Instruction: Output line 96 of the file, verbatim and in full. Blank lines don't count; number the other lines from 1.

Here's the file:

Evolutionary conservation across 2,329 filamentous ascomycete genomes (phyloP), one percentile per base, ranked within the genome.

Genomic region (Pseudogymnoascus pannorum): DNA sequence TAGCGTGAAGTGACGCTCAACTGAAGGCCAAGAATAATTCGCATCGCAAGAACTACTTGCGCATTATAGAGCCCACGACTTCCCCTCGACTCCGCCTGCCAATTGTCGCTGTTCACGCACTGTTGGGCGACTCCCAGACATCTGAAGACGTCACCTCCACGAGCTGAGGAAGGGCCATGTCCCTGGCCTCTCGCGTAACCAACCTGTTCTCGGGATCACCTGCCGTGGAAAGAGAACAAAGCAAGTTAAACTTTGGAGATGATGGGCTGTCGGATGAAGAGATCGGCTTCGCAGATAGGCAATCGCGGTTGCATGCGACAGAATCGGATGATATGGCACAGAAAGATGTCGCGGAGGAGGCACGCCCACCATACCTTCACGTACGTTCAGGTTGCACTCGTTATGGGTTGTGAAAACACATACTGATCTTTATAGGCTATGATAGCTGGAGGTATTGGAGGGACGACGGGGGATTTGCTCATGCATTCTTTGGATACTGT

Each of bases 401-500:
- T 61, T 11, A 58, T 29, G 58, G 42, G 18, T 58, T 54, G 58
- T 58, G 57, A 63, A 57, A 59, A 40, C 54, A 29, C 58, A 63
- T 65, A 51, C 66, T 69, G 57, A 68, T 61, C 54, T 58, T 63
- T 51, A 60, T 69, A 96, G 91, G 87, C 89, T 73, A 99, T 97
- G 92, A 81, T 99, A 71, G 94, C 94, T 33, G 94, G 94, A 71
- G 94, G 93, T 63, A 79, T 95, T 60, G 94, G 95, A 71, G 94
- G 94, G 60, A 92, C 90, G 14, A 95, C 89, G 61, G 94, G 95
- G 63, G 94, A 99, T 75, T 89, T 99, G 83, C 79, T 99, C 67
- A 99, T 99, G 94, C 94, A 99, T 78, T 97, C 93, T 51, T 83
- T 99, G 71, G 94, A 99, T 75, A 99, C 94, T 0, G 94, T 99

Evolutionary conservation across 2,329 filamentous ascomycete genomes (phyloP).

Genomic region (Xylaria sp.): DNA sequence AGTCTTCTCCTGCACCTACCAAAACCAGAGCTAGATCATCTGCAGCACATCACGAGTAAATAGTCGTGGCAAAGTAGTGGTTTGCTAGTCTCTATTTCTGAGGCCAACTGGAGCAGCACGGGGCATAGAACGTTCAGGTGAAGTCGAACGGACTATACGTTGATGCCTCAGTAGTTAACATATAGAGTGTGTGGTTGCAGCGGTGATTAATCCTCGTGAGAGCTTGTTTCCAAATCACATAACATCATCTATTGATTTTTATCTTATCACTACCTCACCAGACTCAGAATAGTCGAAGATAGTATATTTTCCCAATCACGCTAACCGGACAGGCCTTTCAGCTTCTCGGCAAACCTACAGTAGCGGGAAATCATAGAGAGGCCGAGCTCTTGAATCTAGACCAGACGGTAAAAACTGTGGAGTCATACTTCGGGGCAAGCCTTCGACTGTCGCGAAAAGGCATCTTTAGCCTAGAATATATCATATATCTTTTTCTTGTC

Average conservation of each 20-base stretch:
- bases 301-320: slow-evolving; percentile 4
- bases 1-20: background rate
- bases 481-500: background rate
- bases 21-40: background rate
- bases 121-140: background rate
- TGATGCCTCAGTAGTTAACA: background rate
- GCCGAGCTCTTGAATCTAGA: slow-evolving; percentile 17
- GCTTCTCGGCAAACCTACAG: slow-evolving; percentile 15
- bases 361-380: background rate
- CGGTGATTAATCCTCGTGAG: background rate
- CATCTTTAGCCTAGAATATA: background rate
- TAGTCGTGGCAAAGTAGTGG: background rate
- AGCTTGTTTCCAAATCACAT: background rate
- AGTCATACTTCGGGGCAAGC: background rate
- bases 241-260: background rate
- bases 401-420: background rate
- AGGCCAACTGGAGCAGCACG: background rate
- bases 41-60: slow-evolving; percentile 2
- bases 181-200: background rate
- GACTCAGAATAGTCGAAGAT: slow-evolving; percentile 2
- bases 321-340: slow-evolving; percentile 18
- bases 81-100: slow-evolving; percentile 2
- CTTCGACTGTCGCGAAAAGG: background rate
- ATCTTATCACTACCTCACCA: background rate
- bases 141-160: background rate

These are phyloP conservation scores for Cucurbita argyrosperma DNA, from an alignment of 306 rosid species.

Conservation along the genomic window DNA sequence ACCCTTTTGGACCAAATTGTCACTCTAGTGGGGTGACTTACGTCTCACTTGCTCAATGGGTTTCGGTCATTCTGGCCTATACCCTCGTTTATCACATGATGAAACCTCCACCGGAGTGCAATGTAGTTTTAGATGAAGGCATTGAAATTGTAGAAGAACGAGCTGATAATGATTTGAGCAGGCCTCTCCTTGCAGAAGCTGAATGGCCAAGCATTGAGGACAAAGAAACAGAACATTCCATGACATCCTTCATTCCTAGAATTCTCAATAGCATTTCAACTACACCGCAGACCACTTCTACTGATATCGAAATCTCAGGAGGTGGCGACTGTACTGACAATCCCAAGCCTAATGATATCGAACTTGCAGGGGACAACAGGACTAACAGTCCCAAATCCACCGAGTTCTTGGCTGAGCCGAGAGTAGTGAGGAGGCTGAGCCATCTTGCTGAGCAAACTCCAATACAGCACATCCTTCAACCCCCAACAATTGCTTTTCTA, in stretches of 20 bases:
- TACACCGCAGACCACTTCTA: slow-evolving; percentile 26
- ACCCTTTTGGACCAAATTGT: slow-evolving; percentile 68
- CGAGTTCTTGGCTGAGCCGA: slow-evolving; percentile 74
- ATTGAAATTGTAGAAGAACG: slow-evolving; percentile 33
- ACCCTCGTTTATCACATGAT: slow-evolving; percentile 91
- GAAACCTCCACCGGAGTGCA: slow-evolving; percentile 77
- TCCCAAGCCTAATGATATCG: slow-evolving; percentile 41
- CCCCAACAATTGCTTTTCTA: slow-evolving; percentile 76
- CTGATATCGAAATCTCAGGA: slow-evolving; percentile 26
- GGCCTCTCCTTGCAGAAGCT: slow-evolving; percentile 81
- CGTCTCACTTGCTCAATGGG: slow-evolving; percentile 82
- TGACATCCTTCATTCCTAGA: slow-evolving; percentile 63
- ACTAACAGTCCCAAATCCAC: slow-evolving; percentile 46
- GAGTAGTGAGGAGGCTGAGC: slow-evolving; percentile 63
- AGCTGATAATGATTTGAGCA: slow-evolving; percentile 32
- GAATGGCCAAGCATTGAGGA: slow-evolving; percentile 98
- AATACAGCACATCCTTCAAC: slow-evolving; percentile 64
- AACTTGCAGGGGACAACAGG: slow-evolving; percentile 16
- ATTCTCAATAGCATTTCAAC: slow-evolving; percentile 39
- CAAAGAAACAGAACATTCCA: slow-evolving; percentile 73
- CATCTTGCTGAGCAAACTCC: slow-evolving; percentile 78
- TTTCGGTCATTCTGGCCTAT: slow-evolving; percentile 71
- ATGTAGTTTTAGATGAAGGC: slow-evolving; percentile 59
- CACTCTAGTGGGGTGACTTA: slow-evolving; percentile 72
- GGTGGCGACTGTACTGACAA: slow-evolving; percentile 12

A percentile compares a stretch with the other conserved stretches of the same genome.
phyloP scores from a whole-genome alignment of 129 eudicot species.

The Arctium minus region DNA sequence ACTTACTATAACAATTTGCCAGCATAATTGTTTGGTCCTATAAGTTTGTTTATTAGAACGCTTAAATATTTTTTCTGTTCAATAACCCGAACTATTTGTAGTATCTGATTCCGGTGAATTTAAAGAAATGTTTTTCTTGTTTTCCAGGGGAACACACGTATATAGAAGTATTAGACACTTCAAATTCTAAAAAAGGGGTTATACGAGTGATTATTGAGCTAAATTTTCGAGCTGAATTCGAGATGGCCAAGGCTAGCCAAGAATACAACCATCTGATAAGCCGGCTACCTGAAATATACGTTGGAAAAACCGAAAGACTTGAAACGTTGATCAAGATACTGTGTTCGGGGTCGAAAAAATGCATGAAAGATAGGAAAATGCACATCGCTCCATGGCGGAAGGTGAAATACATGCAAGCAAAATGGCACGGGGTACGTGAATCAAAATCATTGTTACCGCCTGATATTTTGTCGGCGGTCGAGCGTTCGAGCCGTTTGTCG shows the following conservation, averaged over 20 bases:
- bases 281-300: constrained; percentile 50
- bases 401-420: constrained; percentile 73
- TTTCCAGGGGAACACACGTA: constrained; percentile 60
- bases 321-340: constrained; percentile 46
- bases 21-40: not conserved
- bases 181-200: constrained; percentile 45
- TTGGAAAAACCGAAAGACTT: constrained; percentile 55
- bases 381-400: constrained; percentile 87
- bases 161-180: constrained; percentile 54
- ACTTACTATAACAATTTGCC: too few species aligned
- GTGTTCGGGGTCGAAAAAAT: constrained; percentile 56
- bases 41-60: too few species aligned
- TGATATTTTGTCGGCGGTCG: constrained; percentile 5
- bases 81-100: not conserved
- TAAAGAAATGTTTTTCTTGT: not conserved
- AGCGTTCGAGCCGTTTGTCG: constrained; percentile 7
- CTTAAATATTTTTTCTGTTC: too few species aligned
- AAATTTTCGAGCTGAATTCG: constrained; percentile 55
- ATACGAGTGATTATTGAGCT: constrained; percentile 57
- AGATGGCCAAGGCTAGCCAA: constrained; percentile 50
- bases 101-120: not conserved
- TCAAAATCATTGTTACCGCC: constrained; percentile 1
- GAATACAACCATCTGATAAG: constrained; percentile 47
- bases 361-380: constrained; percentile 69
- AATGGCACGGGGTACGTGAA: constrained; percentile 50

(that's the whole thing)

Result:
- AATGGCACGGGGTACGTGAA: constrained; percentile 50